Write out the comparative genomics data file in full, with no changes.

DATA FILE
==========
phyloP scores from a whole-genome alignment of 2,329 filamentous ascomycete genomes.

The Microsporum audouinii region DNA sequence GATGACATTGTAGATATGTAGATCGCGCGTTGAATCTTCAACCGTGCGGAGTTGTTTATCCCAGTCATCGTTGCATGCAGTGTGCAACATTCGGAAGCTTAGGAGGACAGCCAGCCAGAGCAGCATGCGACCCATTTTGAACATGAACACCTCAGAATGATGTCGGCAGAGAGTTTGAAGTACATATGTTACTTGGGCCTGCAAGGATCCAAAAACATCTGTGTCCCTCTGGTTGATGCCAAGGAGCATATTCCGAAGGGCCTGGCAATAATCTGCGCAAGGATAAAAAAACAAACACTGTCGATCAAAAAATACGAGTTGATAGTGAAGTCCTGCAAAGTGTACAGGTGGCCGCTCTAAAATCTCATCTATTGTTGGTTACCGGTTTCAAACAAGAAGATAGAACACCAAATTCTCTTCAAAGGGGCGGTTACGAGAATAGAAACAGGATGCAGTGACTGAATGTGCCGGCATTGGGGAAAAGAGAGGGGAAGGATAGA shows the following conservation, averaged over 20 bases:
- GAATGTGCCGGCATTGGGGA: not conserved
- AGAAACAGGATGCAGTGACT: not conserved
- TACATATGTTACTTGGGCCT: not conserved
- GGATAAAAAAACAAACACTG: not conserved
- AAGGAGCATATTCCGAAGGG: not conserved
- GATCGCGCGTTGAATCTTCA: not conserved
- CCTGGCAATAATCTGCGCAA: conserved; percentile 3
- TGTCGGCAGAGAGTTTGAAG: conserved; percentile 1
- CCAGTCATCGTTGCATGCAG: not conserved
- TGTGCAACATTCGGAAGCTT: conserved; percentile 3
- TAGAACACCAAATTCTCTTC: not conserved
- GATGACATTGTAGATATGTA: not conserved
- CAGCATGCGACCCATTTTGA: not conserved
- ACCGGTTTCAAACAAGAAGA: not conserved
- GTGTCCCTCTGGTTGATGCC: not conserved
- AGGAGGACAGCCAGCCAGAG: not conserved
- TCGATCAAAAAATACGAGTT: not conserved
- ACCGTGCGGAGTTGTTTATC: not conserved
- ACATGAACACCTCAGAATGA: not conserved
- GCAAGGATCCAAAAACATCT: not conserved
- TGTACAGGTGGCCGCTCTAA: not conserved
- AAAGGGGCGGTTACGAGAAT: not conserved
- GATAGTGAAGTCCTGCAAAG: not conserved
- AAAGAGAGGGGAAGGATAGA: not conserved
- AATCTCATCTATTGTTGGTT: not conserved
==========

phyloP scores from a whole-genome alignment of 2,329 filamentous ascomycete genomes.

The Microsporum audouinii region DNA sequence GATGACATTGTAGATATGTAGATCGCGCGTTGAATCTTCAACCGTGCGGAGTTGTTTATCCCAGTCATCGTTGCATGCAGTGTGCAACATTCGGAAGCTTAGGAGGACAGCCAGCCAGAGCAGCATGCGACCCATTTTGAACATGAACACCTCAGAATGATGTCGGCAGAGAGTTTGAAGTACATATGTTACTTGGGCCTGCAAGGATCCAAAAACATCTGTGTCCCTCTGGTTGATGCCAAGGAGCATATTCCGAAGGGCCTGGCAATAATCTGCGCAAGGATAAAAAAACAAACACTGTCGATCAAAAAATACGAGTTGATAGTGAAGTCCTGCAAAGTGTACAGGTGGCCGCTCTAAAATCTCATCTATTGTTGGTTACCGGTTTCAAACAAGAAGATAGAACACCAAATTCTCTTCAAAGGGGCGGTTACGAGAATAGAAACAGGATGCAGTGACTGAATGTGCCGGCATTGGGGAAAAGAGAGGGGAAGGATAGA shows the following conservation, averaged over 20 bases:
- GAATGTGCCGGCATTGGGGA: not conserved
- AGAAACAGGATGCAGTGACT: not conserved
- TACATATGTTACTTGGGCCT: not conserved
- GGATAAAAAAACAAACACTG: not conserved
- AAGGAGCATATTCCGAAGGG: not conserved
- GATCGCGCGTTGAATCTTCA: not conserved
- CCTGGCAATAATCTGCGCAA: conserved; percentile 3
- TGTCGGCAGAGAGTTTGAAG: conserved; percentile 1
- CCAGTCATCGTTGCATGCAG: not conserved
- TGTGCAACATTCGGAAGCTT: conserved; percentile 3
- TAGAACACCAAATTCTCTTC: not conserved
- GATGACATTGTAGATATGTA: not conserved
- CAGCATGCGACCCATTTTGA: not conserved
- ACCGGTTTCAAACAAGAAGA: not conserved
- GTGTCCCTCTGGTTGATGCC: not conserved
- AGGAGGACAGCCAGCCAGAG: not conserved
- TCGATCAAAAAATACGAGTT: not conserved
- ACCGTGCGGAGTTGTTTATC: not conserved
- ACATGAACACCTCAGAATGA: not conserved
- GCAAGGATCCAAAAACATCT: not conserved
- TGTACAGGTGGCCGCTCTAA: not conserved
- AAAGGGGCGGTTACGAGAAT: not conserved
- GATAGTGAAGTCCTGCAAAG: not conserved
- AAAGAGAGGGGAAGGATAGA: not conserved
- AATCTCATCTATTGTTGGTT: not conserved